This experiment has taught me several things:

    1. I don’t have to be in the captain’s chair at the office for things to flow smoothly. I have known this for a while now, but after three weeks of being absent, or having a limited presence in the office, it is even clearer…. My team ROCKS! This wasn’t always the case, but the main lesson I have learned is to hire slow, and spend time finding the right people. You don’t want crazy working for you – THAT will stress you out and you will never feel like you can step away for a long period of time.
    2. Checking email several times throughout the day is NOT necessary. I’ve recently achieved the infamous “Inbox Zero,” and having a well-managed inbox has helped with this. During my time out of the office I limited my time responding to email to a couple times a day. I did however glance at it several times a day, out of habit, but even that I began to see was unnecessary. Moving forward I plan to only spend time in my Inbox a couple times a day.
    3. My business is much more automated than I thought. It took a long time to get there though. There was a point in time I was making the energy bars, delivering them, cutting checks, placing orders, getting new accounts, and running the payroll. Now, I’m more of a backseat driver. I’m not outsourcing anything, but I have put into place my own “in-house automation.” Bearded Brothers has built a solid reliable team that can be trusted in the absence of management.
    4. The concept of Lifestyle Design and Mini Retirements are not out of reach. My dream to spend my summers working remotely is a very likely reality next summer. Being away these past few weeks has shown me that I have a solid crew working for me that needs very little supervision. Any problems that arise can be solved with a simple phone call or text message.

When I first started reading the chapters in Tim’s book about outsourcing and automation, I was thinking there is no way my business can run like that, but in a way it already is. Just not in the sense of foreign outsourcing. I honestly have to say in the most humble way possible, it feels amazing to have built a business with the help of my amazing business partner that can run in our absence.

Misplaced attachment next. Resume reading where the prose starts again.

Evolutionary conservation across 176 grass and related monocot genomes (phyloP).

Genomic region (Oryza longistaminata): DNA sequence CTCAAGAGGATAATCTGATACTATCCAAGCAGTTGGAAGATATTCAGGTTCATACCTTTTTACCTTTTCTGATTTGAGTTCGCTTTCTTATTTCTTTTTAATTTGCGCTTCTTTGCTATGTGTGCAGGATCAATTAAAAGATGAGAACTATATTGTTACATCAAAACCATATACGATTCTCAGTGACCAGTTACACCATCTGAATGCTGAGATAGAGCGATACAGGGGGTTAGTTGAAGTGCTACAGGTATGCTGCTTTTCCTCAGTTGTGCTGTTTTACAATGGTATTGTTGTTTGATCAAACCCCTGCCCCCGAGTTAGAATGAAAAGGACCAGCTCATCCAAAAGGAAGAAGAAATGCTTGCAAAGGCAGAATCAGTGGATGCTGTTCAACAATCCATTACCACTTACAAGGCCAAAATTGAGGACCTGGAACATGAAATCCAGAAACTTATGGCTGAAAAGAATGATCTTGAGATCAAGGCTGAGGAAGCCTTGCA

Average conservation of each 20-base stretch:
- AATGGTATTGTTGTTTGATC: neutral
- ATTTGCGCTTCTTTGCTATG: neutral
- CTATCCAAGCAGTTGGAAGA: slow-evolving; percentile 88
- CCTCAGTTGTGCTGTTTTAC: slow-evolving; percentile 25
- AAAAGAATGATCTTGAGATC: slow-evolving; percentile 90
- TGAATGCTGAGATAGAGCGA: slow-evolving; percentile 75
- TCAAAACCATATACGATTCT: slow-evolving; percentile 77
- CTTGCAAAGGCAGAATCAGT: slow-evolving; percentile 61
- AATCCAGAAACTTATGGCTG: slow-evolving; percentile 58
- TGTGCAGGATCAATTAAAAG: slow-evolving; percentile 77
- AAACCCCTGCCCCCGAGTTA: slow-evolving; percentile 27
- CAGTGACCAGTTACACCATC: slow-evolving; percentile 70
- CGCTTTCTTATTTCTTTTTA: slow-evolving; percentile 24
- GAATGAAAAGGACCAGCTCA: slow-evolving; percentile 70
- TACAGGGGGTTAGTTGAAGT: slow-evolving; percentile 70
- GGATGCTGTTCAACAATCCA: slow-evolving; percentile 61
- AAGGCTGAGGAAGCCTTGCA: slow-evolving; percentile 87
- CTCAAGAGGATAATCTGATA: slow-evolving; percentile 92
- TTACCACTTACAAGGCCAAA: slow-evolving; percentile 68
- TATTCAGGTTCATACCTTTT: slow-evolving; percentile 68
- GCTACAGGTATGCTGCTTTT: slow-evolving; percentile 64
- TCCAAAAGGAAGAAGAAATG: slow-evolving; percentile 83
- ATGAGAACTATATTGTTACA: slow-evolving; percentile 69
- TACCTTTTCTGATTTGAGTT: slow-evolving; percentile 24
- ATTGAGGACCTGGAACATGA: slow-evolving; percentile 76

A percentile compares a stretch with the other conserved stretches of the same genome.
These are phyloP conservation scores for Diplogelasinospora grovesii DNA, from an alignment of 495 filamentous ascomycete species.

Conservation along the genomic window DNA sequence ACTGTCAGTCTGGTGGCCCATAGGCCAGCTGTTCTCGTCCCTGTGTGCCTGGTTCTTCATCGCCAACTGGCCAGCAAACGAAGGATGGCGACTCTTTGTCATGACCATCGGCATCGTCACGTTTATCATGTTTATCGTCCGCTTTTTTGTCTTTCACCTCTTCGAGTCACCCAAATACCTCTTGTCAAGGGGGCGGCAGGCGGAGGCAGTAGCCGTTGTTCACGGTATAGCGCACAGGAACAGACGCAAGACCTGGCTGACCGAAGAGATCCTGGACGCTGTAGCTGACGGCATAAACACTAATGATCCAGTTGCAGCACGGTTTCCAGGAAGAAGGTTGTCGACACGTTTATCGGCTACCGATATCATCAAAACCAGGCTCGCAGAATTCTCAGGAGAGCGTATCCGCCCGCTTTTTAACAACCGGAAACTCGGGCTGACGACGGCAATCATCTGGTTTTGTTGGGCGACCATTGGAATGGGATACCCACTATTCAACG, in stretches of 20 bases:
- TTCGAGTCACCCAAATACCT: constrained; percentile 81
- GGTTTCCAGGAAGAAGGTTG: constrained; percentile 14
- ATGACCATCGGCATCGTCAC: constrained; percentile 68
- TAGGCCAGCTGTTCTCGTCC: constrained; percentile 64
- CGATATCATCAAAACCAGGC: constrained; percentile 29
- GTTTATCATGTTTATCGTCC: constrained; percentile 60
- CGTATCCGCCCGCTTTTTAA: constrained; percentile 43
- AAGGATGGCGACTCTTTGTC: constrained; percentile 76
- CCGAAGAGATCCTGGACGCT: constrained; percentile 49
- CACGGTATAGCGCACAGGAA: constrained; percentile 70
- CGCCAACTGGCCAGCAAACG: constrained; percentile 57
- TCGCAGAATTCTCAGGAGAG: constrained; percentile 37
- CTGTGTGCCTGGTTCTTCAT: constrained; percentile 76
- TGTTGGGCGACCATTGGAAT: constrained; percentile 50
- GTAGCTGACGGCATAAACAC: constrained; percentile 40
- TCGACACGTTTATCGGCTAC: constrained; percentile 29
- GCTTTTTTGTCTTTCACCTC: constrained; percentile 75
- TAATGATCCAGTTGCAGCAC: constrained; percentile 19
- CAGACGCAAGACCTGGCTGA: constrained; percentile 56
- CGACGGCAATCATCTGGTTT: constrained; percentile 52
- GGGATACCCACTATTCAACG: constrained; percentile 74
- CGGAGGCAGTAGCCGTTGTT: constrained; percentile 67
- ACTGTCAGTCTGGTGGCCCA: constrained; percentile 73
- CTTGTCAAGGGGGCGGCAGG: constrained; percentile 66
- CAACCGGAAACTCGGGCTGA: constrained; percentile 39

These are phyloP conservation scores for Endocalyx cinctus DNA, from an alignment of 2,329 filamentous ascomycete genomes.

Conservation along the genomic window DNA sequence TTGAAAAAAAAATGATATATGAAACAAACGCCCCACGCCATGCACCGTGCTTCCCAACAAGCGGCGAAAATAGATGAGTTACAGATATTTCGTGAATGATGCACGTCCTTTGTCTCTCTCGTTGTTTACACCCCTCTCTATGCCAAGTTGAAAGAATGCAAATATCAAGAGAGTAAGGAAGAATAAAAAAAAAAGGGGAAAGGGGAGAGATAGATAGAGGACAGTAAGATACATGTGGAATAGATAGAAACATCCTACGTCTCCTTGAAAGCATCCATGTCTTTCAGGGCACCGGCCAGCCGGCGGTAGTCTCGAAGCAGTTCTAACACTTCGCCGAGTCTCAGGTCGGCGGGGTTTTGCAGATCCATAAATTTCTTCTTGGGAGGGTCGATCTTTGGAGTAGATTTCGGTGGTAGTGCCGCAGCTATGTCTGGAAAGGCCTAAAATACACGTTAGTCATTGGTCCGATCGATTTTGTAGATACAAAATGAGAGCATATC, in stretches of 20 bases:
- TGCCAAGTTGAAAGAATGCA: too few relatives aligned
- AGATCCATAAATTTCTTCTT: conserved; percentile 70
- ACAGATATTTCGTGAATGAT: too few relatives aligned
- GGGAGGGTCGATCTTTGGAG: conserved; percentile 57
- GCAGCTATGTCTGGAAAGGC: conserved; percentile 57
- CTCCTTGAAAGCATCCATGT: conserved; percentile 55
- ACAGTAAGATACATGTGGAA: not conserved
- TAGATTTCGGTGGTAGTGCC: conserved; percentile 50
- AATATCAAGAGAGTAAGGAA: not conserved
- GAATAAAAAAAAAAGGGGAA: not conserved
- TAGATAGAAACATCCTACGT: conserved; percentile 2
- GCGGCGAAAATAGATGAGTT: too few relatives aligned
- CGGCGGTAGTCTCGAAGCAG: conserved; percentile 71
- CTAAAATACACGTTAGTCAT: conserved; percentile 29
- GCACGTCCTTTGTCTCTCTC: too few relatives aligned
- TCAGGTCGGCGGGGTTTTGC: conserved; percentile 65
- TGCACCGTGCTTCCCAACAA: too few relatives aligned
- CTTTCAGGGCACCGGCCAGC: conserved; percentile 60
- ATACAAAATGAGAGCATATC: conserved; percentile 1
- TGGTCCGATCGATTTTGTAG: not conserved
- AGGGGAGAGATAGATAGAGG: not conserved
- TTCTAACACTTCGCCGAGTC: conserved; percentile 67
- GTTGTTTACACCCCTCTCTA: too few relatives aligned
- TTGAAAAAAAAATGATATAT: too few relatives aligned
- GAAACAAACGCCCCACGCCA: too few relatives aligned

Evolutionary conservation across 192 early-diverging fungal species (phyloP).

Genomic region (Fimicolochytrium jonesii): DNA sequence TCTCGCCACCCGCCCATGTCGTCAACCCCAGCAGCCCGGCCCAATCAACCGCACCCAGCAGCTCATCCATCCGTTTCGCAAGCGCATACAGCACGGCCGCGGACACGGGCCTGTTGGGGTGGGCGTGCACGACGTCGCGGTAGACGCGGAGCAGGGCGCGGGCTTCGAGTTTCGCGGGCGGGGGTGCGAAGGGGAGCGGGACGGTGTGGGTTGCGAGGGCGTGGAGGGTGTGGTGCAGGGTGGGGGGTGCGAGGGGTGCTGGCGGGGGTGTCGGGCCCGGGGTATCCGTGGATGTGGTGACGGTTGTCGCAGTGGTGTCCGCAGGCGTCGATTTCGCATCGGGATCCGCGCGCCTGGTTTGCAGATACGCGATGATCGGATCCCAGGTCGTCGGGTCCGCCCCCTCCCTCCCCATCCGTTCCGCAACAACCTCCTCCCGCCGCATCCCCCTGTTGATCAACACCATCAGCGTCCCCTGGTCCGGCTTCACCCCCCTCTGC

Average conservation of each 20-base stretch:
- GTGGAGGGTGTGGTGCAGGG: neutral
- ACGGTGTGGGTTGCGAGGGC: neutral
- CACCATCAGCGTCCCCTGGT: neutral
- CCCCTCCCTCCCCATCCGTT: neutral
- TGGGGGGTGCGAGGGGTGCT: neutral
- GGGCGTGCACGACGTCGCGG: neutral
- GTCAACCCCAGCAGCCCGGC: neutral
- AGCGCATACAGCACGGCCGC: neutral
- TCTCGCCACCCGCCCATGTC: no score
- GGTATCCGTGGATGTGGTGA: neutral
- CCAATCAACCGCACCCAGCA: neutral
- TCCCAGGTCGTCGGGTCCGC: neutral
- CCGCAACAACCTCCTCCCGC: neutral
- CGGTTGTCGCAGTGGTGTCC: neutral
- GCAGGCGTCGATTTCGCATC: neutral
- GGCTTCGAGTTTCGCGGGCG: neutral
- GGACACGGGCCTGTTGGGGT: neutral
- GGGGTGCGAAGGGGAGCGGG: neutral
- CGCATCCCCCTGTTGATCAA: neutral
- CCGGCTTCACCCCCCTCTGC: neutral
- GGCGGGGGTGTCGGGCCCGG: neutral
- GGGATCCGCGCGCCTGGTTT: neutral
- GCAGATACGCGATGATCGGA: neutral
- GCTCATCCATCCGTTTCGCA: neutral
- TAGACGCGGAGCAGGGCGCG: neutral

The only hard part about pulling the trigger on more remote working is being absent from my team. I love the relationships I have built with them, and love being available for them. But, the reality of it is, I’m more than likely using that as an excuse to not do something bold and exciting. More than likely, I will walk back into the office next week, my team will be happy to see me and things will continue to operate the same as always, which is the same with me in the office or out.

Everything happens for a reason

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I’m a huge believer that hard work pays off, but at the same time I also recognize providence plays a part of every successful business.

Every connection made, every contract signed, is all a combination of hard work, discipline, and a good dose of divine providence.

This has been hard for me to ignore with the growth of Bearded Brothers. A recent example of this involves our growth, and lack of it, with Whole Foods.

We are currently selling very well in the Southwest Region of the store chain, but despite our strong sales, great branding, and incredibly great tasting product, several others Whole Foods stores in other regions recently passed on carrying our brand (most of them without even letting us know why).

My first reaction was, WHY? What is going on? The Bearded Brothers brand is so strong here in Texas, it’s growing in other regions as well. Our product tastes amazing, and people love it. Why in the world would they not want to sell our energy bars, especially with strong sales in all our existing locations?

The answer…PROVIDENCE! Thank goodness for that, because not getting into other Whole Foods regions at the time ended up being a huge blessing. Just a couple months ago we attending Expo West, the largest trade show for natural products in the country. After that show our growth rate went through the roof, and we are working with another large retailer right now that will launch our product in July.